Our collaborative team has established that the mechanisms of flow-mediated dilation (FMD) changes over the lifespan and shift with the onset of CAD. In healthy patients, FMD is regulated by the vasoprotective dilator nitric oxide (NO). In contrast, in CAD patients or in vessels exposed to acute stressors, NO bioavailability is reduced, and FMD is attributed to a compensatory rise in hydrogen peroxide (H2O2), a pro-inflammatory reactive oxygen species (ROS). These findings expanded our understanding of CAD, which was previously viewed as a disease limited to large conduit arteries, to reflect microvascular pathology to with significant prognostic implications. Our studies pioneered genetic manipulation techniques (siRNA, viral overexpression) in the human coronary circulation to answer mechanistic questions.
Work in my lab has long integrated animal studies with mechanistic evaluation of isolated human microvessels. Recent collaborative projects led us to expand our repertoire to study vascular function in vivo (e.g., brachial artery FMD, arterial tonometry, echocardiography, skin microdialysis/laser Doppler flowmetry). Our work fulfills a critical need to translate preclinical findings into human studies and thus serves as a bridge to clinical investigations. Understanding the molecular and physiological changes that contribute to CVD has clinical implications that, may lead to novel means to predict pathological changes and intervene before irreversible damage occurs.
Current work in understanding the pathological changes that occur with onset of CAD focuses on the role of TERT, the catalytic subunit of telomerase, in maintaining vasodilator function in the human microcirculation. Specifically, we study a noncanonical role of TERT in preserving mitochondrial homeostasis. We discovered previously unrecognized signaling between TERT and well-known regulators of vascular health, such as the renin angiotensin system and autophagy. Data from my lab and that of others implicate decreased levels of TERT with elevated mitochondrial DNA (mtDNA) damage as important regulators of mitochondrial integrity. This evidence led to a new collaborative work designed to understand the contribution of mitochondrial networks and their regulation to pathological changes in the human microcirculation. In specific, we aim to define how mitochondrial fission and fusion and its regulation, a fundamental process to maintain mitochondrial and cellular health, is critically linked as a regulator of FMD in the human microcirculation.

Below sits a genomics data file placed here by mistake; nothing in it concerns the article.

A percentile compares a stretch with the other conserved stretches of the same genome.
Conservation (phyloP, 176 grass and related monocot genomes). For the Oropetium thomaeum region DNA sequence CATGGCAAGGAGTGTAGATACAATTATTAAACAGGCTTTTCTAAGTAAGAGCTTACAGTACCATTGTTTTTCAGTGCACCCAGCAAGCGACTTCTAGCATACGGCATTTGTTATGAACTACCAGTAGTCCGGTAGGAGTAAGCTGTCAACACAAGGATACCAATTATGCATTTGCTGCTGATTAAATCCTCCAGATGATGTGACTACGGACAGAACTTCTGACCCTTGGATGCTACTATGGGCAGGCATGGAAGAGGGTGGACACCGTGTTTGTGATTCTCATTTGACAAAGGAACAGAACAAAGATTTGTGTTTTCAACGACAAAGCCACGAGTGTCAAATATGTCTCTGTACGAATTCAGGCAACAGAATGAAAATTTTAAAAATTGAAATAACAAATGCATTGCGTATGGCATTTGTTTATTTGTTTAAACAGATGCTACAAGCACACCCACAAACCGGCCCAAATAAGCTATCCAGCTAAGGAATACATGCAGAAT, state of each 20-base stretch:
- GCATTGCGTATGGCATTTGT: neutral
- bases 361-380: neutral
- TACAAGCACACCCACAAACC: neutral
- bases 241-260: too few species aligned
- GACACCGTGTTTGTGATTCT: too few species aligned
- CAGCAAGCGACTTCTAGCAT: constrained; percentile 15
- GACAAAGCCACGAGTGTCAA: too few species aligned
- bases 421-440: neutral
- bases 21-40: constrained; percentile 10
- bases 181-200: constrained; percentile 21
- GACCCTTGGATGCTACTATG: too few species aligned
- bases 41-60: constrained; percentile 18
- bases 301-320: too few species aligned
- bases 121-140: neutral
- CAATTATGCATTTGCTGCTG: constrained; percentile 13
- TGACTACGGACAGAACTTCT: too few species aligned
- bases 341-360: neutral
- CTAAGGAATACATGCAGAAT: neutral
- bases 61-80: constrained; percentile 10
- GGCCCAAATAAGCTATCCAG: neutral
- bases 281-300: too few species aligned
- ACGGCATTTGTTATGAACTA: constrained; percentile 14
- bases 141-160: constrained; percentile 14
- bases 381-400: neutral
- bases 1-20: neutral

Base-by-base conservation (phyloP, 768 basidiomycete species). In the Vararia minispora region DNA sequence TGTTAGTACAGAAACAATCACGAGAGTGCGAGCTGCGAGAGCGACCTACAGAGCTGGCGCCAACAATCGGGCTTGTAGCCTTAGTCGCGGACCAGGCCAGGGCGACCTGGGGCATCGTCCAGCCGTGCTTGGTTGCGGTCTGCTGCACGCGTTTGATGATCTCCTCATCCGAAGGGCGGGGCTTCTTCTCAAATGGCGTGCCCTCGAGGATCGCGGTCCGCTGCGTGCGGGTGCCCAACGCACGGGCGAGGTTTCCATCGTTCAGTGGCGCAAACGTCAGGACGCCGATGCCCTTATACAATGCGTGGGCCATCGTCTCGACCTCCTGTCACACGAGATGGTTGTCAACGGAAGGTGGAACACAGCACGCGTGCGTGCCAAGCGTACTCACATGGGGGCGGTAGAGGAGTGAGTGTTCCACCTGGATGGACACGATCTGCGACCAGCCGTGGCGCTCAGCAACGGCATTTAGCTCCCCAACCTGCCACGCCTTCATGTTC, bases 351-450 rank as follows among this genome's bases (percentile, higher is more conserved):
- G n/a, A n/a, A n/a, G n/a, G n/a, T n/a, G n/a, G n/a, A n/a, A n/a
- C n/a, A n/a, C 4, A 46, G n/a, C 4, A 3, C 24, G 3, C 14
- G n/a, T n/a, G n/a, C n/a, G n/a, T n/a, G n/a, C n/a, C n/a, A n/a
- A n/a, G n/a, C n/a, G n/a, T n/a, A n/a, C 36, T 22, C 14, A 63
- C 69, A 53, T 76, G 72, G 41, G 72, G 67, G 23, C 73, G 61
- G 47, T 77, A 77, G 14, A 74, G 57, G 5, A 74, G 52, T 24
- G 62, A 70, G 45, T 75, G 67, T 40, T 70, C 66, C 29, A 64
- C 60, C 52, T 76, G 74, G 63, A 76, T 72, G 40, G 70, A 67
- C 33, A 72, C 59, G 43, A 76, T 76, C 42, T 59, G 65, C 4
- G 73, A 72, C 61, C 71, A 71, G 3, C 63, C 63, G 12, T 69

Fig. 1. Mitochondrial integrity and microvascular function.
Cardiovascular disease (CVD) and cancer are the number one and two causes of mortality and morbidity, and it is increasingly recognized that cancer and CVD share overlapping risk profiles. Long-term cancer survival is closely tied to CVD, while CVD conditions contribute to the progression of cancer and influence relevant treatment choices. With the use of systemic and targeted anti-cancer therapies (CTx), the number of annual deaths from cancer has been significantly reduced; however, most CTx agents have severe adverse consequences for the cardiovascular system. In fact, CVD related to CTx has emerged as the leading cause of non-cancer related deaths among breast cancer (BC) survivors. Given the magnitude of the clinical problem of cardiovascular-related mortality in cancer survivors, the novel clinical field of cardio-oncology has emerged with the aim of improving long-term, disease-free survival in cancer patients while addressing the underlying mechanism of cardiovascular comorbidity. While injury to the heart resulting from exposure to CTx is well established, little data exist on the contribution of CTx to endothelial cell dysfunction and the direct effect on mitochondria in the microcirculation. Microvascular endothelial dysfunction is the best predictor of future cardiovascular events, superior even to the degree of large vessel disease (i.e., CAD (coronary artery disease)) or ejection fraction in patients with or without coronary stenoses. This suggests that understanding the long-term consequences of CTx on microvascular function represents a novel, to date mostly unexplored, avenue to understanding and predicting the risk of cardiovascular complications in cancer patients.
We are using lessons learned from our ongoing investigations in understanding the changes in microvascular function in patients with CAD and expand them to investigate the vascular and mitochondrial changes and systemic consequences in cancer patients undergoing clinical necessary anti-cancer therapy. The objectives of this proposal are to 1) establish the contribution of microvascular dysfunction to CVD progression with an emphasis on cardio-oncology; 2) Establish the relevance of mitochondrial damage and secondary signaling in development and progression of CV events in cancer survivors; 3) define and predict risk for adverse CV events in cancer patients building on concepts of systems biology.
Fig. 3. CTx-induced mitochondrial damage and secondary signaling.
- Critical Role of Mitochondrial Fission/Fusion in Regulation of Microvascular Endothelial Function
- Understanding and Addressing Cancer Therapy Induced Systemic Inflammation and Associated Endothelial Dysfunction. Clinical Project Defining Differences in Endothelial Function and Response to CTx among a Diverse Population of Women with BC
- Pivotal Role of Mitochondrial Telomerase in Regulation of Vascular Tone and Redox Homeostasis
- Differentiation of mitochondrial vs. nuclear function of telomerase
- Karima Ait-Aissa
- Daniela Didier
- Johnathan Ebben
- Alena Hanson
- Joe Hockenberry
- Andrew D. Kadlec, PhD
- Minhi Kang
- Todd Le
- Jasmine Linn
- Micaela Young
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